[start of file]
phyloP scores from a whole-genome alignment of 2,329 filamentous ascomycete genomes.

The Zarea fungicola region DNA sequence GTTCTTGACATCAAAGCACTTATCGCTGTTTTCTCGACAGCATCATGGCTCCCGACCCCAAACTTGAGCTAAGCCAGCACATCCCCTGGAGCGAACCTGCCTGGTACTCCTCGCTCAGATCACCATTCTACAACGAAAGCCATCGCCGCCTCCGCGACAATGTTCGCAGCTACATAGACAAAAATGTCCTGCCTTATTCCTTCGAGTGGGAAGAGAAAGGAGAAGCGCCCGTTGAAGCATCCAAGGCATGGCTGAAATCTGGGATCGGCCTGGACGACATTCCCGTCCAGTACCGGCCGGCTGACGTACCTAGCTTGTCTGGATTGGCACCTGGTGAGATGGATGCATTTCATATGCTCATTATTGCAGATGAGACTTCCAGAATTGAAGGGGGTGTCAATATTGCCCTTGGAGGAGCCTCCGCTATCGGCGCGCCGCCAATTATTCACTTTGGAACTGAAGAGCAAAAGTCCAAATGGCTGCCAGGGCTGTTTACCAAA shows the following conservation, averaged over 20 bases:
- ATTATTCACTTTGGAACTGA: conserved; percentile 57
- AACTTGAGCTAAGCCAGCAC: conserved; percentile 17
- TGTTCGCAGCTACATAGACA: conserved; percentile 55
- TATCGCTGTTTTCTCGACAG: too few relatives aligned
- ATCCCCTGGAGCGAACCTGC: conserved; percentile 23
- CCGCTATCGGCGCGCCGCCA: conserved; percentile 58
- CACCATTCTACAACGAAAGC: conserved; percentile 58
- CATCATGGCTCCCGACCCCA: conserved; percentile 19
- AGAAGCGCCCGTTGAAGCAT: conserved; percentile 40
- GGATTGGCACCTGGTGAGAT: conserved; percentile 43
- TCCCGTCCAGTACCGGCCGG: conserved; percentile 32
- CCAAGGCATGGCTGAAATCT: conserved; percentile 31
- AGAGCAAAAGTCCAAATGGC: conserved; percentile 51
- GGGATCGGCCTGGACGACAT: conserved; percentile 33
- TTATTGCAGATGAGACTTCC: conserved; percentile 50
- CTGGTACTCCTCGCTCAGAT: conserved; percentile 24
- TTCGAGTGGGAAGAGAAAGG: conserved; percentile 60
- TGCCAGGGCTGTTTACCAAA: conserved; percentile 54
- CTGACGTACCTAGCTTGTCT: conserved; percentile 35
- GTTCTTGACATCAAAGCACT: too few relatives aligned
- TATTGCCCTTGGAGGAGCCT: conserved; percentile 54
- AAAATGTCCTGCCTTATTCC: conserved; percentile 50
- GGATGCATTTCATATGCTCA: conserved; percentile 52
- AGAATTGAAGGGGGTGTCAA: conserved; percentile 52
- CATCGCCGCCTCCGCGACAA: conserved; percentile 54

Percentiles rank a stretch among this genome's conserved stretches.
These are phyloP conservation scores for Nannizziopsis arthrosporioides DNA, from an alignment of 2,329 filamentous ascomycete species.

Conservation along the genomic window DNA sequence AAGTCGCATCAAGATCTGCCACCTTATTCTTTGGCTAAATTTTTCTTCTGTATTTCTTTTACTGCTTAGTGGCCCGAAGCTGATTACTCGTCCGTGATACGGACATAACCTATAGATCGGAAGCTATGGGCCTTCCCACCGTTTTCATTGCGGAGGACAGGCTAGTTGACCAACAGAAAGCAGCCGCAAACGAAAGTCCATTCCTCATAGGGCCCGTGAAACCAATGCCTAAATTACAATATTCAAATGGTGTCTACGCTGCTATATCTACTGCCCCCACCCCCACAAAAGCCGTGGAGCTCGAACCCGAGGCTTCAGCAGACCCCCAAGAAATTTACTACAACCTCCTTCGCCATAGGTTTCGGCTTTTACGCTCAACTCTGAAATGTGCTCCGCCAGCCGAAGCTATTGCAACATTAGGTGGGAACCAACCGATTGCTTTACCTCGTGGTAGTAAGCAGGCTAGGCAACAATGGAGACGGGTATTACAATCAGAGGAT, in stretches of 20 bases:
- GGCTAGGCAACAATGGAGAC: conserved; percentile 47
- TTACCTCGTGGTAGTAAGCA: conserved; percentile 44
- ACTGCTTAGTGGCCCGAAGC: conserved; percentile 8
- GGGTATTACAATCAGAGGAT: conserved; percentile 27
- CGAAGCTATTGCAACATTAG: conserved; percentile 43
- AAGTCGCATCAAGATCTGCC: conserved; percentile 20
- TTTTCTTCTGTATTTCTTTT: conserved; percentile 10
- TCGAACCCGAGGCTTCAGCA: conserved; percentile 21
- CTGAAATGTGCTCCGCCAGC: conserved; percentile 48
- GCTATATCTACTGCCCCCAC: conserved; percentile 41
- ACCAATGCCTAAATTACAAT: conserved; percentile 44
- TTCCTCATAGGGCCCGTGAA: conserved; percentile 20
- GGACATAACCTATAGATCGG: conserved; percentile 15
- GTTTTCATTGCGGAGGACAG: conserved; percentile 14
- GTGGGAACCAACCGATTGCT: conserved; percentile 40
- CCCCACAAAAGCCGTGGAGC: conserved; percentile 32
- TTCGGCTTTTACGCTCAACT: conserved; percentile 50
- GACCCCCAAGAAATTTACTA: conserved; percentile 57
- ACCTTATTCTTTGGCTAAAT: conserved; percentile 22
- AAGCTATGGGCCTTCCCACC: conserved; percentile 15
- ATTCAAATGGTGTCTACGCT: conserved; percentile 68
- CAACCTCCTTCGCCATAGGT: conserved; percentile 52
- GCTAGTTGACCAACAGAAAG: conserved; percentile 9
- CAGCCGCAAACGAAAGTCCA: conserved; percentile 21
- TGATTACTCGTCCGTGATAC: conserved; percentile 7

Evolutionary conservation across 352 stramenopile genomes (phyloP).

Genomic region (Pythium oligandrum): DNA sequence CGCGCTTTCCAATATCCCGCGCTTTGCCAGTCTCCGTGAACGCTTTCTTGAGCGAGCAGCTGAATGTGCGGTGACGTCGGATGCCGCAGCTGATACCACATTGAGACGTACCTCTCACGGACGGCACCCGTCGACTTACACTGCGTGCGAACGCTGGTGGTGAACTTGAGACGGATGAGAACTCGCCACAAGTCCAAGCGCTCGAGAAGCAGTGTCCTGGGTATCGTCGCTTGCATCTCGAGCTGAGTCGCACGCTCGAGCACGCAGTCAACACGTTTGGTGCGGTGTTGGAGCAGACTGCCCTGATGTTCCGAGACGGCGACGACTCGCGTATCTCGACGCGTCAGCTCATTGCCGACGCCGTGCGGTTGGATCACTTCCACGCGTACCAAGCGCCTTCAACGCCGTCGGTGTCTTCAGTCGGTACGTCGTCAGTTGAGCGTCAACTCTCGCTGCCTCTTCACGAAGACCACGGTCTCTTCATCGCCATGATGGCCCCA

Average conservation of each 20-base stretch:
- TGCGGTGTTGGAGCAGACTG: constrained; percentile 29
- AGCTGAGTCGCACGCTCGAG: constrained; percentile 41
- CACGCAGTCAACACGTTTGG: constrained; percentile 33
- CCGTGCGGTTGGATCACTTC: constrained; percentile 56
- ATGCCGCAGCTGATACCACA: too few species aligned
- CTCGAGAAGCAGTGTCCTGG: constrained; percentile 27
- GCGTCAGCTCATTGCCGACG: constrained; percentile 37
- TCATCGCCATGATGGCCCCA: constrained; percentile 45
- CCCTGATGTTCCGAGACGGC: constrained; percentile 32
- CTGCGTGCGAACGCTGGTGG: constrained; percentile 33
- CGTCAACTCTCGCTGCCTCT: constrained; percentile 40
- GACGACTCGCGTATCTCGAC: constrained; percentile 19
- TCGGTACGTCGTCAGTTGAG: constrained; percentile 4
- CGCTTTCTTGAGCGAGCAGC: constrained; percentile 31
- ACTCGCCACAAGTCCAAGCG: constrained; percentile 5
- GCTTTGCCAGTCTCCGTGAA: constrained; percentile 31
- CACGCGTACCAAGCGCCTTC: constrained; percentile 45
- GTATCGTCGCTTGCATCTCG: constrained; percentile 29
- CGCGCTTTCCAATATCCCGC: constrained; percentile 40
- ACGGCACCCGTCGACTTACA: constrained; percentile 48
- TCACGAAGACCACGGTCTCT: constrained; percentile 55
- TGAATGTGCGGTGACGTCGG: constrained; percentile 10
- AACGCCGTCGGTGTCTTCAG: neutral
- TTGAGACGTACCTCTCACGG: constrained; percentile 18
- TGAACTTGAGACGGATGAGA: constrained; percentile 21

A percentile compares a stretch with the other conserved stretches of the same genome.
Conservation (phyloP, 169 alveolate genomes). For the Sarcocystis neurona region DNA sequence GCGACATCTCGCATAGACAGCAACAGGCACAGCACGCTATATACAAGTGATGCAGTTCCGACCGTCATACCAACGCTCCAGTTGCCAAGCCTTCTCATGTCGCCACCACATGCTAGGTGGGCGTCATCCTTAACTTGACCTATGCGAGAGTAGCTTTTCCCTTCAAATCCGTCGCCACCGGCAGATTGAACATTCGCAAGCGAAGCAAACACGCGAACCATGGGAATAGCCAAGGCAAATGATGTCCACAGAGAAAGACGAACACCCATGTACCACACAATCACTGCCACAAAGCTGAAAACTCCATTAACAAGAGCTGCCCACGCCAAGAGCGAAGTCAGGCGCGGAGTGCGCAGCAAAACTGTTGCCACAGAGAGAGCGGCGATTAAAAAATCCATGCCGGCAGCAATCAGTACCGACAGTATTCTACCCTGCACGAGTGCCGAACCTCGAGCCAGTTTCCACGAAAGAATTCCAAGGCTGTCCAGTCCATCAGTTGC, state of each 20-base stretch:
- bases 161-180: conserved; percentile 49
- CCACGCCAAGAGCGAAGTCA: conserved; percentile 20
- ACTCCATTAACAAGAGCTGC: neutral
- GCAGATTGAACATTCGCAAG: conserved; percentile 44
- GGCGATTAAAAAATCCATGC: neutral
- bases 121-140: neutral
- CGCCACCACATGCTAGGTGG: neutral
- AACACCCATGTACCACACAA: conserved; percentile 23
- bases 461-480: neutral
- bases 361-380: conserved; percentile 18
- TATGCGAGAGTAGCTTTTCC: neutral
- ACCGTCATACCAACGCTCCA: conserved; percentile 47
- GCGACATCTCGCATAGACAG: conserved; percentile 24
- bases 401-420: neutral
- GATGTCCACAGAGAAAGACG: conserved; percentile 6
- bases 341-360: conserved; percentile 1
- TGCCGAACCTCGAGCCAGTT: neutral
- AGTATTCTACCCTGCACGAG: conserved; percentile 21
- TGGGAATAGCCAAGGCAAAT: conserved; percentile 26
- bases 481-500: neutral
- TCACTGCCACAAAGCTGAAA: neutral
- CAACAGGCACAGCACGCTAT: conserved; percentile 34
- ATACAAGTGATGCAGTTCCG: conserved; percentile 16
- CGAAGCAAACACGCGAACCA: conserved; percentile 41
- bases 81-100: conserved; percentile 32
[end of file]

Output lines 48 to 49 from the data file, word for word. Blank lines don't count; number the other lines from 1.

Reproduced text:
- GACCCCCAAGAAATTTACTA: conserved; percentile 57
- ACCTTATTCTTTGGCTAAAT: conserved; percentile 22